1.Phase Transitions in Liquid Crystalline Solutions of Hydroxypropyl Cellulose under Deformation
E. V. Rusinova, S. A. Vshivkov, and M. S. Alekseeva. Polymer Science, Ser. B, 2007, Vol. 49, Nos. 1–2, pp. 26–29
During their service and fabrication, polymer systems are subjected to different deformation fields (shear, tension, compression, etc.). For example, application of directed mechanical fields is the main method for the orientation of polymers aimed to improve their mechanical properties. The molecular orientation created during deformation of solutions or melts and fixed by a phase transition has opened up opportunities for the manufacture of high-strength materials. Polymeric liquid-crystalline (LC) systems are of particular value in this respect. Owing to the ability of macromolecules to be readily oriented in external fields, these systems are widely used for fabrication of high-modulus fibers via the processing of LC solutions. In order to control these processes, it is necessary to know the phase diagrams of feedstock systems both under static and deformation conditions. Solutions of cellulose derivatives occupy a special place among LC systems [2, 3]. However, in spite of extensive research, the character of their phase diagrams has not been fully understood. Some fragments of phase diagrams were obtained for systems undisturbed by external action, although it is known that mechanical and electromagnetic fields exert an influence on the structure and phase transition temperature of liquid crystals. Data on the phase diagrams of LC systems under deformation are lacking. The aim of this investigation was to study LC phase transitions and the physical state of the hydroxypropyl cellulose (HPC)–DMAA system under static and dynamic conditions.
2.Phase Diagrams of a Hydroxypropyl Cellulose–Water System under Static Conditions and in the Shear Field
S. A. Vshivkov and E. V. Rusinova. Polymer Science, Ser. B, 2007, Vol. 49, Nos. 7–8, pp. 209–212.
Cellulose and its derivatives are semirigid polymers. The LC state of their melts and solutions was discovered and studied in the 1960s–1980s. Hydroxypropyl cellulose (HPC), which is soluble in both water and many organic solvents, is of great interest. HPC is widely used for the preparation of forms of dosage drugs and coatings. Aqueous solutions of HPC are characterized by strong electron–donor (hydrogen)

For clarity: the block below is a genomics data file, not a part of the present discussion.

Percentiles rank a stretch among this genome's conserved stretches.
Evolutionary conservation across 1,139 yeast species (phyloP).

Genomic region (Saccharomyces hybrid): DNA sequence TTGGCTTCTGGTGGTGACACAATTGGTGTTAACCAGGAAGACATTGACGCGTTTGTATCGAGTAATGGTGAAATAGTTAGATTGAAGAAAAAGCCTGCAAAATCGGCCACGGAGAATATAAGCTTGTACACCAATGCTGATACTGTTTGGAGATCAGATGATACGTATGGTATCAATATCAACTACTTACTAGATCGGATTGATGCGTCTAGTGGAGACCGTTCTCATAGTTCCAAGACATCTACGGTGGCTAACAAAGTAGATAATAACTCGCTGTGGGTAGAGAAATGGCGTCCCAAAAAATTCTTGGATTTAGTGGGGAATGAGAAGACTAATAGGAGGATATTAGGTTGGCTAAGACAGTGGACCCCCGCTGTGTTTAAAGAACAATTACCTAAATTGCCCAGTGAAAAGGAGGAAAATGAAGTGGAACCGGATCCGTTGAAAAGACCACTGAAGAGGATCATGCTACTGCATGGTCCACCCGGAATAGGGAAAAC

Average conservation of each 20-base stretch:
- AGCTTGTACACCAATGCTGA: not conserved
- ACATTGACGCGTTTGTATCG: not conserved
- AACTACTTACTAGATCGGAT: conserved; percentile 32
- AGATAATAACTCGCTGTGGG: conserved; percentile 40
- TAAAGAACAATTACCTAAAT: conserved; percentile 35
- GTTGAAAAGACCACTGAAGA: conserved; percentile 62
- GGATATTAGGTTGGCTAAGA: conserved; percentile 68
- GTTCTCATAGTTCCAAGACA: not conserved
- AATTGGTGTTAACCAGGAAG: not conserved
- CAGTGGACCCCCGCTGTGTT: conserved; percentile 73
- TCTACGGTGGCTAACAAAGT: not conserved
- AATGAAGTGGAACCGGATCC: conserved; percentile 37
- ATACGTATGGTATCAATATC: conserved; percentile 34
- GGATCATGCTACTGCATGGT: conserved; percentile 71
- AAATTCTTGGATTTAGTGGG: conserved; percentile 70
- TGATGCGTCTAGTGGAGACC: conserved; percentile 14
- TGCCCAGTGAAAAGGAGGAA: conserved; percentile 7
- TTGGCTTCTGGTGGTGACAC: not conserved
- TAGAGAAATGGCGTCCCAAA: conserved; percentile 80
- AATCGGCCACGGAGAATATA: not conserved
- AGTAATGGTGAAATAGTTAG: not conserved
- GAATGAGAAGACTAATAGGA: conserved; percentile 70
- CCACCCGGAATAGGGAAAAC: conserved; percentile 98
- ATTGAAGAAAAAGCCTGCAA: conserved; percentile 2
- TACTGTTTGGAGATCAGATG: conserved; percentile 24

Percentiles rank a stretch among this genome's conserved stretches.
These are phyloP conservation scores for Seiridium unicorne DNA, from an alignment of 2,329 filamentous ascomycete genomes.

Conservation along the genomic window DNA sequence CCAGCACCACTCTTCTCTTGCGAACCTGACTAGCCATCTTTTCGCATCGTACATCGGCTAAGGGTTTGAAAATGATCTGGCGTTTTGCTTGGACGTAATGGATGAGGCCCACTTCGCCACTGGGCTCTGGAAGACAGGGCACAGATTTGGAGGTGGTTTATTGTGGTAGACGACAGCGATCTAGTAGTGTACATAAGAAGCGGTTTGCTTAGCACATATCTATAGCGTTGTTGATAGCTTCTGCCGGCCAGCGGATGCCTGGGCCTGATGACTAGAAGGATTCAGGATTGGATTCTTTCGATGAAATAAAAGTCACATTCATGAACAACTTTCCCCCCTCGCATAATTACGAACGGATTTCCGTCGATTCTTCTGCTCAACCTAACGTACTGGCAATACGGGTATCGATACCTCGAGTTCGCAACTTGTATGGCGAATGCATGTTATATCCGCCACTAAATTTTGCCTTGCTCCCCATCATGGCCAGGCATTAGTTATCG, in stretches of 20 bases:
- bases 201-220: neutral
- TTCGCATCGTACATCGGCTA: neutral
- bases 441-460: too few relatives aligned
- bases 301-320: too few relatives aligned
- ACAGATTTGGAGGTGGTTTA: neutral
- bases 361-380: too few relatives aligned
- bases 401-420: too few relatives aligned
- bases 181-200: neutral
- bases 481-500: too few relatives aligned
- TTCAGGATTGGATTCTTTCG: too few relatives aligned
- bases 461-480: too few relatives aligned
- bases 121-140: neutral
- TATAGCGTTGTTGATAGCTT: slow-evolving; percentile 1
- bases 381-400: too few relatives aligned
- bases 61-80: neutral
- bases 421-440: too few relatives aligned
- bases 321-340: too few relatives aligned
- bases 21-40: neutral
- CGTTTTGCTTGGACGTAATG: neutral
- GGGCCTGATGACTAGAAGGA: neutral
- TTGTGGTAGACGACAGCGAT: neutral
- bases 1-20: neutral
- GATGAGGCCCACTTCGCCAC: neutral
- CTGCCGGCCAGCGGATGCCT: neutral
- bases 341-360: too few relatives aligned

bonds. Moreover, water is a specific solvent having a very developed structure of hydrogen bonds that depends on the nature and concentration of solutes. Because of the presence of two mobile protons and two unshared electron pairs at its oxygen atom, a water molecule may play the role of both a donor and an acceptor of electrons and form four hydrogen bonds with an energy of 20 kJ/mol. Therefore, a loose open-work
structure with a large free volume is formed in water. The fraction of nonspecific interactions in water is as low as 7%. HPC–water intermolecular interactions are determined by both the hydrophilic hydration giving rise to hydrogen bonding between the polymer and the solvent and the hydrophobic hydration of water that consists in densification of water structure upon penetration of nonpolar molecules or their fragments into open-work cavities of the solvent. In the case of HPC, the nonpolar fragments are its methyl and methylene groups. As a result of hydrophobic hydration, intermolecular distances in water around the cavities shorten. This phenomenon is accompanied by the exothermic effect and negative values of dissolution entropy owing to additional structuring. The prevalence of one or another contribution depends on the concentration of the system and temperature.